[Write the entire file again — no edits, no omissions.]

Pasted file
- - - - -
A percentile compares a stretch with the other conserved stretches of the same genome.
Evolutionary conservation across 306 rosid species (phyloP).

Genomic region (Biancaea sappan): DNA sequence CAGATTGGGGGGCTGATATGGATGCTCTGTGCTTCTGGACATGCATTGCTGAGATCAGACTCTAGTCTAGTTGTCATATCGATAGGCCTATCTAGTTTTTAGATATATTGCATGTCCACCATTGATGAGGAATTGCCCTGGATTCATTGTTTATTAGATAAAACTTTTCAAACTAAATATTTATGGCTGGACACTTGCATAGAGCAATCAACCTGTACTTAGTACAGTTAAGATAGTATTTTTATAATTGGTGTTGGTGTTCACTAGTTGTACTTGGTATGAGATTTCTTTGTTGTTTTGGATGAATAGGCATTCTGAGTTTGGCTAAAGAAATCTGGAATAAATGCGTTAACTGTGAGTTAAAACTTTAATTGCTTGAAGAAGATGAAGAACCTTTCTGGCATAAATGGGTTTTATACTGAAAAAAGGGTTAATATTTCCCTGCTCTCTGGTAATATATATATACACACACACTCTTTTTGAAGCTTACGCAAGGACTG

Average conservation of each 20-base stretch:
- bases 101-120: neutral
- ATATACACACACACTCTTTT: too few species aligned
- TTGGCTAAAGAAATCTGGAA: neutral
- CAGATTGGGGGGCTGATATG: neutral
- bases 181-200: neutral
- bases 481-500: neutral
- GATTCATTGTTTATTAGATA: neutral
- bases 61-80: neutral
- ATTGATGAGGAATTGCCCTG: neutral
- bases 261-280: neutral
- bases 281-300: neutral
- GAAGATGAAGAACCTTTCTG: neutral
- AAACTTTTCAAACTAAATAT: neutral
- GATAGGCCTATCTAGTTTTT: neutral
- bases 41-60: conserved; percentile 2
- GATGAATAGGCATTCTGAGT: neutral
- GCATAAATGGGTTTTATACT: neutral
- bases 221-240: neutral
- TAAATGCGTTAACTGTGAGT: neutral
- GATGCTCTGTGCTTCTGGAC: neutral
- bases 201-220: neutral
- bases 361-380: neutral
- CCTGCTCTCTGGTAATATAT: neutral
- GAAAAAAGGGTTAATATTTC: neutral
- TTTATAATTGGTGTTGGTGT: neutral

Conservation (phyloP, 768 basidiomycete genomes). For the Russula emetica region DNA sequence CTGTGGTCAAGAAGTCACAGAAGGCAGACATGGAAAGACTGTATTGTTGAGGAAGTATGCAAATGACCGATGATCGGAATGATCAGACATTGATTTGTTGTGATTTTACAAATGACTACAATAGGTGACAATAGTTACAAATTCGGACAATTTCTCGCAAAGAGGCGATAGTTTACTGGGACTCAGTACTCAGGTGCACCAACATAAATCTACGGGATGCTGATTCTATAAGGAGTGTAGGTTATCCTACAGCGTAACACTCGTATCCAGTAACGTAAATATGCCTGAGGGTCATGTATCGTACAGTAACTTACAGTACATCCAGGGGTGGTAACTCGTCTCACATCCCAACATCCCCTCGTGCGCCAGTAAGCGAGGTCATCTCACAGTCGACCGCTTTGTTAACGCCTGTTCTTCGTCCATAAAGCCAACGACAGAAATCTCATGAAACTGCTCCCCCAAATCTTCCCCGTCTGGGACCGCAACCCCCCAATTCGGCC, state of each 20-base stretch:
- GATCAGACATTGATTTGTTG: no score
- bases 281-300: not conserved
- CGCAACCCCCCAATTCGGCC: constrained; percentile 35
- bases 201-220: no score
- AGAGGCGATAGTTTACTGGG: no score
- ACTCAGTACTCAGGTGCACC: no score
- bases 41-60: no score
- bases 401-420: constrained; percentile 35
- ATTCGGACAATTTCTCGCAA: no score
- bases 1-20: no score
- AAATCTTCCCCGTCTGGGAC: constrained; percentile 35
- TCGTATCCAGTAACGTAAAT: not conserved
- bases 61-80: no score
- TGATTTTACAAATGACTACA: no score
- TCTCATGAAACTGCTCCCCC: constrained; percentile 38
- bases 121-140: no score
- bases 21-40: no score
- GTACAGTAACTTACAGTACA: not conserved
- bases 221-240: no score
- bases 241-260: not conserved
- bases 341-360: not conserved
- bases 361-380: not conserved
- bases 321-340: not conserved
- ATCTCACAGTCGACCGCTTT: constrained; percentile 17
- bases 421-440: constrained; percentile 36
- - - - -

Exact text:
A percentile compares a stretch with the other conserved stretches of the same genome.
Evolutionary conservation across 306 rosid species (phyloP).

Genomic region (Biancaea sappan): DNA sequence CAGATTGGGGGGCTGATATGGATGCTCTGTGCTTCTGGACATGCATTGCTGAGATCAGACTCTAGTCTAGTTGTCATATCGATAGGCCTATCTAGTTTTTAGATATATTGCATGTCCACCATTGATGAGGAATTGCCCTGGATTCATTGTTTATTAGATAAAACTTTTCAAACTAAATATTTATGGCTGGACACTTGCATAGAGCAATCAACCTGTACTTAGTACAGTTAAGATAGTATTTTTATAATTGGTGTTGGTGTTCACTAGTTGTACTTGGTATGAGATTTCTTTGTTGTTTTGGATGAATAGGCATTCTGAGTTTGGCTAAAGAAATCTGGAATAAATGCGTTAACTGTGAGTTAAAACTTTAATTGCTTGAAGAAGATGAAGAACCTTTCTGGCATAAATGGGTTTTATACTGAAAAAAGGGTTAATATTTCCCTGCTCTCTGGTAATATATATATACACACACACTCTTTTTGAAGCTTACGCAAGGACTG

Average conservation of each 20-base stretch:
- bases 101-120: neutral
- ATATACACACACACTCTTTT: too few species aligned
- TTGGCTAAAGAAATCTGGAA: neutral
- CAGATTGGGGGGCTGATATG: neutral
- bases 181-200: neutral
- bases 481-500: neutral
- GATTCATTGTTTATTAGATA: neutral
- bases 61-80: neutral
- ATTGATGAGGAATTGCCCTG: neutral
- bases 261-280: neutral
- bases 281-300: neutral
- GAAGATGAAGAACCTTTCTG: neutral
- AAACTTTTCAAACTAAATAT: neutral
- GATAGGCCTATCTAGTTTTT: neutral
- bases 41-60: conserved; percentile 2
- GATGAATAGGCATTCTGAGT: neutral
- GCATAAATGGGTTTTATACT: neutral
- bases 221-240: neutral
- TAAATGCGTTAACTGTGAGT: neutral
- GATGCTCTGTGCTTCTGGAC: neutral
- bases 201-220: neutral
- bases 361-380: neutral
- CCTGCTCTCTGGTAATATAT: neutral
- GAAAAAAGGGTTAATATTTC: neutral
- TTTATAATTGGTGTTGGTGT: neutral

Conservation (phyloP, 768 basidiomycete genomes). For the Russula emetica region DNA sequence CTGTGGTCAAGAAGTCACAGAAGGCAGACATGGAAAGACTGTATTGTTGAGGAAGTATGCAAATGACCGATGATCGGAATGATCAGACATTGATTTGTTGTGATTTTACAAATGACTACAATAGGTGACAATAGTTACAAATTCGGACAATTTCTCGCAAAGAGGCGATAGTTTACTGGGACTCAGTACTCAGGTGCACCAACATAAATCTACGGGATGCTGATTCTATAAGGAGTGTAGGTTATCCTACAGCGTAACACTCGTATCCAGTAACGTAAATATGCCTGAGGGTCATGTATCGTACAGTAACTTACAGTACATCCAGGGGTGGTAACTCGTCTCACATCCCAACATCCCCTCGTGCGCCAGTAAGCGAGGTCATCTCACAGTCGACCGCTTTGTTAACGCCTGTTCTTCGTCCATAAAGCCAACGACAGAAATCTCATGAAACTGCTCCCCCAAATCTTCCCCGTCTGGGACCGCAACCCCCCAATTCGGCC, state of each 20-base stretch:
- GATCAGACATTGATTTGTTG: no score
- bases 281-300: not conserved
- CGCAACCCCCCAATTCGGCC: constrained; percentile 35
- bases 201-220: no score
- AGAGGCGATAGTTTACTGGG: no score
- ACTCAGTACTCAGGTGCACC: no score
- bases 41-60: no score
- bases 401-420: constrained; percentile 35
- ATTCGGACAATTTCTCGCAA: no score
- bases 1-20: no score
- AAATCTTCCCCGTCTGGGAC: constrained; percentile 35
- TCGTATCCAGTAACGTAAAT: not conserved
- bases 61-80: no score
- TGATTTTACAAATGACTACA: no score
- TCTCATGAAACTGCTCCCCC: constrained; percentile 38
- bases 121-140: no score
- bases 21-40: no score
- GTACAGTAACTTACAGTACA: not conserved
- bases 221-240: no score
- bases 241-260: not conserved
- bases 341-360: not conserved
- bases 361-380: not conserved
- bases 321-340: not conserved
- ATCTCACAGTCGACCGCTTT: constrained; percentile 17
- bases 421-440: constrained; percentile 36